The outside diameter of a plastic tube that is the equivalent of a 1 1/iin imperial sized metal tube is likely to be 36mm and the inside diameter 32mm. The outside diameter of the equivalent of a 1 1/2in pipe is likely to be 43mm and the inside diameter 39mm. If in doubt, it is usually sufficient to ask the supplier for waste pipe fittings for a basin waste or – as the case may be – a bath or sink waste. Plain-ended plastic pipe is usually supplied in 3m (10ft) lengths, though a supplier will probably cut you off a shorter piece.
Joining solvent-weld types
Solvent-weld fittings are neater and less obtrusive than push-fit ones and they offer the facility of pre-fabrication before installation. However, making them does demand a little more skill and care and – unlike push-fit joints – they cannot accommodate the expansion (thermal movement) that takes place as hot wastes run through the pipe. A 4m length of PVC pipe will expand by about 13mm (just over Vsin) when its temperature is raised above 20°C (70°F). For this reason, where a straight length of waste pipe exceeds 1.8m (6ft) in length, expansion couplings must be introduced at 1.8m intervals if other joints are to be solvent-welded. This rarely occurs in domestic design, however, and use of push-fit or solvent-weld is a matter of personal preference.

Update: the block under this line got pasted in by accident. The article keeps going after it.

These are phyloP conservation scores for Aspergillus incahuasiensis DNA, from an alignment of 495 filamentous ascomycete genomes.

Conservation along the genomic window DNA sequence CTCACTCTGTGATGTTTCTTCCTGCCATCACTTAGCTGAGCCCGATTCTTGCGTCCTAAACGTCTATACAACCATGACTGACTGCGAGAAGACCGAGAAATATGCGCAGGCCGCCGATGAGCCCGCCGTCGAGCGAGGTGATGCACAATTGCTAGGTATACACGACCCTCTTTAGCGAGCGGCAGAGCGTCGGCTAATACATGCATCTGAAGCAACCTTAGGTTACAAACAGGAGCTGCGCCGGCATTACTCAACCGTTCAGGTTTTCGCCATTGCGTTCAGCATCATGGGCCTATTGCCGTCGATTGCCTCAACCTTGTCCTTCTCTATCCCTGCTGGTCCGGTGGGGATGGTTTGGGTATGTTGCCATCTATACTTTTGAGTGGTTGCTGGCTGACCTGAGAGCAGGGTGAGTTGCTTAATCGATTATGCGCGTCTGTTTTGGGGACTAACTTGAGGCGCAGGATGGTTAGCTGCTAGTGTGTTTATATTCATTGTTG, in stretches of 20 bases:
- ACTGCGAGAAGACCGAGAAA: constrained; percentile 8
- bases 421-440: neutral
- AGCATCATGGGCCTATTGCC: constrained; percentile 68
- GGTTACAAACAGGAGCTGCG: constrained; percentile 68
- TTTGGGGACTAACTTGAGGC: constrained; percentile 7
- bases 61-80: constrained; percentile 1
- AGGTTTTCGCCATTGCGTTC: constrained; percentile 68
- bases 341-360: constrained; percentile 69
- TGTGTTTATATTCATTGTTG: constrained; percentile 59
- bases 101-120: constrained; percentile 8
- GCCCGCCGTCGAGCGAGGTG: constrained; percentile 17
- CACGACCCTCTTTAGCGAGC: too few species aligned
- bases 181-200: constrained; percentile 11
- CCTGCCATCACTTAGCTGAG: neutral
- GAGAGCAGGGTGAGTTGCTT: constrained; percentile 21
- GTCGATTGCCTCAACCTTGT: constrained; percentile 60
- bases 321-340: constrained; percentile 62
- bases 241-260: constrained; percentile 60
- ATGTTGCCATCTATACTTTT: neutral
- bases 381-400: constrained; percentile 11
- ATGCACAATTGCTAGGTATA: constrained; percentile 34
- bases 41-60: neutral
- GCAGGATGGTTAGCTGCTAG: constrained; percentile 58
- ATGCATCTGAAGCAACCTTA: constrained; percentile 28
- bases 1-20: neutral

Although the instructions given by the different manufacturers vary slightly, the steps to making solvent-weld joints follow very similar lines. Of course, the first rule is to measure up all your pipe lengths carefully. Remember to allow for the end of the pipe overlapping the joint. When you’ve worked out pipe lengths cutting can start.
Cut the pipe clean and square with a hacksaw or other fine-toothed saw. A useful tip to ensure a square cut is to fold a piece of newspaper over the pipe and join the edges beneath it. The paper will then act as a template.
Remove all internal and external ‘burr’ or roughness at the end of the pipe, then use a file to chamfer the outside of the pipe end to about 45°. Not all manufacturers recommend this, but it does provide an extra key for the solvent.
Insert the pipe end into the fitting and mark the depth of insertion with a pencil. Using medium grade abrasive paper, or a light file, 2 – lightly roughen the end of the pipe, as far as the pencil mark, and also roughen the interior of the socket. Thoroughly clean the roughened surfaces of the socket and the pipe end using a clean rag moistened with a spirit cleaner recommended by the manu-facturer of the fittings.